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2019 IANC/ASNC Research Fellow Discusses Challenges of Conducting a Trial During a Pandemic

One year after receiving the 2019 IANC/ASNC Research Fellowship Award, Senthil Selvaraj, MD, was back on ASNC's stage (this time virtually) to present preliminary findings from the KEETO-CROSS study. 
Speaking during the ASNC2020 Presidents' Session, Dr. Selvaraj thanked the IANC and ASNC for their research funding and for supporting the careers of early-career investigators.


Senthil Selvaraj, MD, MA

Dr. Selvaraj, now a fourth-year fellow in Penn Medicine's Division of Cardiovascular Medicine, noted the challenges of conducting a randomized clinical trial during a pandemic. “Because of COVID-19, our trial was significantly delayed,” he said. The results presented at ASNC2020 were preliminary, he said, though the study team implemented a variety of strategies to safely move forward with their research.

As outlined in Figure 1, the KEETO-CROSS team developed solutions for protecting their volunteers and themselves, limiting the loss of patients to follow-up, conserving resources made scarce by the pandemic, and barriers to patient enrollment.

“Study recruitment is understandably less robust in the current climate,” Dr. Selvaraj explained. “We have broadened our recruitment considerably to meet our target enrollment.”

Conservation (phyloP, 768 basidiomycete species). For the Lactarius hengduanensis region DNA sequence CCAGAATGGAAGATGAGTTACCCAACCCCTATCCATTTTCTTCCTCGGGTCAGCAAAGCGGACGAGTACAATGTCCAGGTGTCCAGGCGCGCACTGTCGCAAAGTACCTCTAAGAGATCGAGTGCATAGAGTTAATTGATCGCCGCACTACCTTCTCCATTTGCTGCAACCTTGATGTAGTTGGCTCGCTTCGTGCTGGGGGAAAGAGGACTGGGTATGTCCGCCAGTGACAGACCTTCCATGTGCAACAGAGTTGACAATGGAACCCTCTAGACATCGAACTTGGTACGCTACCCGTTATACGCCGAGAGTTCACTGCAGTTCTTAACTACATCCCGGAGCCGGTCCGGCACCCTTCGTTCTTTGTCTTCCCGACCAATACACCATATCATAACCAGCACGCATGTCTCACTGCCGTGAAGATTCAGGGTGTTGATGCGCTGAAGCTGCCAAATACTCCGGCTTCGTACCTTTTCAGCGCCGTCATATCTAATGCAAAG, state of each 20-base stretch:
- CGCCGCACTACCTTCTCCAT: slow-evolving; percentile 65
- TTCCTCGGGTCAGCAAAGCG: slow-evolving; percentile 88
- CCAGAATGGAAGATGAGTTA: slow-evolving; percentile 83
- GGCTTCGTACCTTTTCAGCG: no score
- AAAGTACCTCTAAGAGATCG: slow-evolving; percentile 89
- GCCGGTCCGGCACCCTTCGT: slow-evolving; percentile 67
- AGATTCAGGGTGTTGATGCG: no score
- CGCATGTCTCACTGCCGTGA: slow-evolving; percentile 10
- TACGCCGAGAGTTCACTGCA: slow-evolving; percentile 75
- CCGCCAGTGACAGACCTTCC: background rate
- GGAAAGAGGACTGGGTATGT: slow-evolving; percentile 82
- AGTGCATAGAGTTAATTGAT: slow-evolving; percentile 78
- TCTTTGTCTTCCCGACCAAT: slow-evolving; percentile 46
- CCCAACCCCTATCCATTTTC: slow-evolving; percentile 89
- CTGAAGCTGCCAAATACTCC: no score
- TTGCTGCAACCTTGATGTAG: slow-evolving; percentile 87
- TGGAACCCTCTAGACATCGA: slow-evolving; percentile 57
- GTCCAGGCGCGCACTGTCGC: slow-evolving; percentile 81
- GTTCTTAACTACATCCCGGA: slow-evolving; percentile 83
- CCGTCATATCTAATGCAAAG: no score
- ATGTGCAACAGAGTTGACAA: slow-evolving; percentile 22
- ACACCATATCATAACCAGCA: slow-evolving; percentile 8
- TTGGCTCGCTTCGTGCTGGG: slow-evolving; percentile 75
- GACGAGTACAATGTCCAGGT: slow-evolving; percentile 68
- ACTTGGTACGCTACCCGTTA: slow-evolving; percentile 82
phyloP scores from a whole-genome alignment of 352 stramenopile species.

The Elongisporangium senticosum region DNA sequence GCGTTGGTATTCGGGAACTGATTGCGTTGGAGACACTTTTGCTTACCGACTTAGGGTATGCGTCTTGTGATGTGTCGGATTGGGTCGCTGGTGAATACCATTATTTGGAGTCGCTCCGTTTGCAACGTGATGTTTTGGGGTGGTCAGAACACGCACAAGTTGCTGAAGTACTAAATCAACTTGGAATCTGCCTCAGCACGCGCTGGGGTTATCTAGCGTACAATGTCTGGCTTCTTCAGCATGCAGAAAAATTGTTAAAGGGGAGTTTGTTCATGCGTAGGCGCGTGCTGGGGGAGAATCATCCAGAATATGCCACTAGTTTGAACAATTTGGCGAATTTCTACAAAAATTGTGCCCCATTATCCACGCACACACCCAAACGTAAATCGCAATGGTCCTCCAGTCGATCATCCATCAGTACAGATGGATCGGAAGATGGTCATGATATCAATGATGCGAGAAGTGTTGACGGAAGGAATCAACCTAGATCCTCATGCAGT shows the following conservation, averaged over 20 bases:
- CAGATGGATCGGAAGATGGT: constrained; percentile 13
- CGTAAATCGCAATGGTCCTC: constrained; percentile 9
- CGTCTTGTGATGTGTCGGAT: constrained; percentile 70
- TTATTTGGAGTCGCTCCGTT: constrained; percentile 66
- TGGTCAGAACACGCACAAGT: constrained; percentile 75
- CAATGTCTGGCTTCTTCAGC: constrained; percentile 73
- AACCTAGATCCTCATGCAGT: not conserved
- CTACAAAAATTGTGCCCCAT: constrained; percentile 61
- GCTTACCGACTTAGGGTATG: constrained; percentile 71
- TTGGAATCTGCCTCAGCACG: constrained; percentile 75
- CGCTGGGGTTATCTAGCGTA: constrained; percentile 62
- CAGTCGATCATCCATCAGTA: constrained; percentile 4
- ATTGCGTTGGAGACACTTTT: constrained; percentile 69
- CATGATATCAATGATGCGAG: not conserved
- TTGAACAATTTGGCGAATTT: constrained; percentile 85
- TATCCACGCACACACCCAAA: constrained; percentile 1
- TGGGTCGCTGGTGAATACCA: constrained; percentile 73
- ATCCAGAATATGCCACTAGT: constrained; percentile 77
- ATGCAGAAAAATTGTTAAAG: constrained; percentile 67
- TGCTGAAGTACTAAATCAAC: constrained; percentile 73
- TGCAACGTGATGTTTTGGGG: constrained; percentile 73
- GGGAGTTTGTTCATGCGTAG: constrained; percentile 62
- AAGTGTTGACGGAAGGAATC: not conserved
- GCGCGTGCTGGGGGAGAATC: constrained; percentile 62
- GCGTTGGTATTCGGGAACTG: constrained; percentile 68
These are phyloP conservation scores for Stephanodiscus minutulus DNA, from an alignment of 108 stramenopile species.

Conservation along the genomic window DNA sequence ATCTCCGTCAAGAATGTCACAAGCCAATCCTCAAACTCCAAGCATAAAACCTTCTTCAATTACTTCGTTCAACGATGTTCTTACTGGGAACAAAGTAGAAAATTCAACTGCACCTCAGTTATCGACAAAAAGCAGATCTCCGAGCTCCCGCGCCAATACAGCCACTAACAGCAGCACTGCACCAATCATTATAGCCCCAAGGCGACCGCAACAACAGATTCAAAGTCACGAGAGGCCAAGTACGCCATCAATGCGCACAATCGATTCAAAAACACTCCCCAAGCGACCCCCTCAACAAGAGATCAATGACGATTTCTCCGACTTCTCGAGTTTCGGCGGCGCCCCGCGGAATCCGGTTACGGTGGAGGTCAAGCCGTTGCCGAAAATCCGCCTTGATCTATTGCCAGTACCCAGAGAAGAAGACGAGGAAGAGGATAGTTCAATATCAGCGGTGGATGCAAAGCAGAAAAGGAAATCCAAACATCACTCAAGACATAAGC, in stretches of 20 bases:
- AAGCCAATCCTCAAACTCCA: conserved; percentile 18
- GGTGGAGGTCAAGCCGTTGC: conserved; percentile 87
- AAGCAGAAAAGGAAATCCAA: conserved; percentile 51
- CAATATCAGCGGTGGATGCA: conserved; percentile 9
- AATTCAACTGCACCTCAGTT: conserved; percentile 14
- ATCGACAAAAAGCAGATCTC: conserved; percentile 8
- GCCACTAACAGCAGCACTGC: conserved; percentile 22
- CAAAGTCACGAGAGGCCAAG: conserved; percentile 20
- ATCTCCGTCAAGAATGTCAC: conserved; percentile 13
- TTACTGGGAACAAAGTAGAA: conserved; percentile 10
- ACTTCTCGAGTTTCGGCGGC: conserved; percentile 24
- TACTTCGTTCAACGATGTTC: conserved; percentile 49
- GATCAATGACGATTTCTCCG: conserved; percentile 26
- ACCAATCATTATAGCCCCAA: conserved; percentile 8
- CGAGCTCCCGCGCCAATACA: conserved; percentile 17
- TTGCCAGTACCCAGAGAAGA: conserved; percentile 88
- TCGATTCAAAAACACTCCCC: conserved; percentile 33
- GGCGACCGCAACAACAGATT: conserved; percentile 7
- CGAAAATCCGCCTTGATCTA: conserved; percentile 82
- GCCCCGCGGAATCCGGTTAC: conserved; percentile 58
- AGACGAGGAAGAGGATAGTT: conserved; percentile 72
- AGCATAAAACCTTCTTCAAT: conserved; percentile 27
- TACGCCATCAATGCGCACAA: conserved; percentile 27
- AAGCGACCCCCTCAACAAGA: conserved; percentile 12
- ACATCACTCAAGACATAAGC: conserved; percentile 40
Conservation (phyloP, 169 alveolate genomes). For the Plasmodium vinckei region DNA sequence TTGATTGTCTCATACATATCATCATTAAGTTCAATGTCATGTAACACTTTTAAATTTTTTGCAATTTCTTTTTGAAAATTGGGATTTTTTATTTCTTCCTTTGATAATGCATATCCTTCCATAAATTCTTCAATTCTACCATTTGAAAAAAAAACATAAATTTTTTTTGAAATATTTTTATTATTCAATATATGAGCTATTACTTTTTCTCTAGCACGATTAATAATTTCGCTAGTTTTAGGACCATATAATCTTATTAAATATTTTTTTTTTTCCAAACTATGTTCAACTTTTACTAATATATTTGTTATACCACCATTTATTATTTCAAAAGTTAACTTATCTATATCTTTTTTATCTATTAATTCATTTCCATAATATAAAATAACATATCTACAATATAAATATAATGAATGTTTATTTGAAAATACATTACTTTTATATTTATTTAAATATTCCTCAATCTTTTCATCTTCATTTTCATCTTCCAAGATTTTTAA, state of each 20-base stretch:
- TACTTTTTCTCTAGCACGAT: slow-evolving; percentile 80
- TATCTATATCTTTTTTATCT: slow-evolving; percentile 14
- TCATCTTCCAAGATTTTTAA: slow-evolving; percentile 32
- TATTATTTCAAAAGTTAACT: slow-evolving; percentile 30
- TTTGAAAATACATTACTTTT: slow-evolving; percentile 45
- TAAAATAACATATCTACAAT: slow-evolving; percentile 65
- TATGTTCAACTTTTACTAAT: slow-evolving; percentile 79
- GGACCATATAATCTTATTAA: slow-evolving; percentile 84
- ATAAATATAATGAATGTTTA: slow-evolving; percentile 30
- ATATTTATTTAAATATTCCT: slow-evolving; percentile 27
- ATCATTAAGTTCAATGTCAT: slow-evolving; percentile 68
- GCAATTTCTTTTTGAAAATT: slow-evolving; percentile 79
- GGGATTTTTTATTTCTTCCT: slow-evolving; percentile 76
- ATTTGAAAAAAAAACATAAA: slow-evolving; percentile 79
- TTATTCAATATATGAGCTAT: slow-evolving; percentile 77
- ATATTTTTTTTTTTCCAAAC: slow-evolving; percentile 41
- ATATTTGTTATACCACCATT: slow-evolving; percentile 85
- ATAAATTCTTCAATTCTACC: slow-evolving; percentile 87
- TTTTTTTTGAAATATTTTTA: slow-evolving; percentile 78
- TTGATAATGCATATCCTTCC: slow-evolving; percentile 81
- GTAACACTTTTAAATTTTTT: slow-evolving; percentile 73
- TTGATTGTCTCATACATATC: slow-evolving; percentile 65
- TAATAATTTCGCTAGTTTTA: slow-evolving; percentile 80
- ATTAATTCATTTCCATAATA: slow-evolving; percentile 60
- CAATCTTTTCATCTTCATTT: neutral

Figure 1. Conducting a randomized clinical trial during a pandemic   

Source: Selvaraj et al., JAHA, 2020. 

At the time of presentation, 20 FDG-PET scans had been performed in nine patients in KEETO-CROSS, which is a randomized, crossover, noninferiority, open-label trial of the ketogenic diet vs. ketone supplementation in healthy volunteers. Patients are being randomized to the ketogenic diet (assessed at 24 and 72 hours) and then, after a washout period, cross over to the study's other arm (exogenous ketone supplementation).

The study is designed to test two hypotheses: (1) whether a ketone supplement will be noninferior to the ketogenic diet in suppressing myocardial glucose uptake; and (2) whether higher beta-hydroxybutyrate (BHB) will be inversely related to FDG activity and whether there is a reliable BHB threshold at which myocardial glucose suppression occurs.

The answers to these questions are important, Dr. Selvaraj said, because “the ketogenic diet inconsistently results in adequate myocardial glucose suppression, which risks false-positive scans, unnecessary immunosuppression, cost, and follow-up testing.” 

At ASNC2020, Dr. Selvaraj shared preliminary descriptive statistics and noted that the early analysis suggests that the mode, duration, and level of ketosis are important predictors of myocardial glucose suppression. He added that KEETO-CROSS shows signs of providing “important data regarding optimal modes and levels of ketosis to achieve myocardial glucose suppression.”

Several weeks after his presentation, Dr. Selvaraj shared with ASNC that the trial is nearing completion. He and his grant mentor Paco Bravo, MD, director of Nuclear Cardiology at the Hospital of the University of Pennsylvania, look forward to sharing results with the nuclear cardiology community. Stay tuned to ASNC Flashpoint for updates.

The ASNC/IANC Research Fellowship Award was established to encourage and support careers in nuclear cardiology research while growing the science of cardiac imaging and advancing the specialty. Throughout "Giving December," ASNC is raising funds to support the research fellowship award. You can participate by joining in our "Holiday Hustle" -- an easy, fun way to show your support while competing for prizes. 
 

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